NOTICE: Extortion scam emails with stolen passwords not credible

by Michelle Saport  |   

We've had some reports of members of the UAA community seeing a new variation on an old scam-an email claiming that the recipient has viewed pornography and demanding payment (often via crypto-currency like Bitcoin) to keep this from becoming public. See a sample of the text at Sextortion Scam Uses Recipient's Hacked Passwords (Krebs on Security, 7/12/18).

The new twist with this particular scam is that the email includes a password previously associated with the recipient's email address for an online account-likely a compromised password that was used many years ago.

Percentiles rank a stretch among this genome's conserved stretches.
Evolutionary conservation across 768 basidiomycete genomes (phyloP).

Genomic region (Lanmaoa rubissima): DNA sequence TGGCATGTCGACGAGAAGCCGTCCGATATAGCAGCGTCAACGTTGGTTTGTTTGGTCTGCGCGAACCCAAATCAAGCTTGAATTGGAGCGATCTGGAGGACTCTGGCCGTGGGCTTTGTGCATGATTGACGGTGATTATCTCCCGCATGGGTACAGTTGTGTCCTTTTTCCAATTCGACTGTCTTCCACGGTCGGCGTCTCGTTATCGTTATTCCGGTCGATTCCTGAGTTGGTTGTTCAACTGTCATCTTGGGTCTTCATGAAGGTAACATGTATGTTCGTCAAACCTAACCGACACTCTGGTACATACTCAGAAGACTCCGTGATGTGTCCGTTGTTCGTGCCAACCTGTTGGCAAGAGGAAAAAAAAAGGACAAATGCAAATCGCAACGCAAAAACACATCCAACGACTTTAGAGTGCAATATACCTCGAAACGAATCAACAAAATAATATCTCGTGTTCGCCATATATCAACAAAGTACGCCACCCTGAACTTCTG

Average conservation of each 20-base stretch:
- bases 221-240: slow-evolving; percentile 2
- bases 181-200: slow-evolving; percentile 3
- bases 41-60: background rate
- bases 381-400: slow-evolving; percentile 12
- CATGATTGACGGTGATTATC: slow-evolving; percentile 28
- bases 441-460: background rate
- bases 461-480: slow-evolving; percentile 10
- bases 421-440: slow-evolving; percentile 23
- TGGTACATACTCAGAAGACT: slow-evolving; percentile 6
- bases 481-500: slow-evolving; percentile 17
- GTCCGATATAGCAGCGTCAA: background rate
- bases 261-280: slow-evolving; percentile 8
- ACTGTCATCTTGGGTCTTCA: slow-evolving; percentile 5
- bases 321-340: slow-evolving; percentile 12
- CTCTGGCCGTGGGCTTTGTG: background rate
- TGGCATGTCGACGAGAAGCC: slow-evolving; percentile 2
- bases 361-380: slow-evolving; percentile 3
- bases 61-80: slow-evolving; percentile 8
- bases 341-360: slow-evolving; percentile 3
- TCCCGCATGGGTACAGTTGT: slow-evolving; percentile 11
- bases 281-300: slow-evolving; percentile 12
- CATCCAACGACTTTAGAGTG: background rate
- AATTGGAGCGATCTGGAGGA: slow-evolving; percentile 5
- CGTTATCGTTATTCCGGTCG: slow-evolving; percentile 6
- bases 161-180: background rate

Please reassure people in your units that this is a scam. The sender does not have evidence of the viewing of pornography, and recipients should not pay the money.

How You Can Tell This Is a Scam

  • There are numerous reports of this scam on the web. Copy a sentence from the extortion email and Google it, and you likely will see numerous articles describing the scam.

Both UAA's IT Services and UA's Office of Information Technology consider the emails not credible.

How to Protect Yourself From Scams Like This

References:

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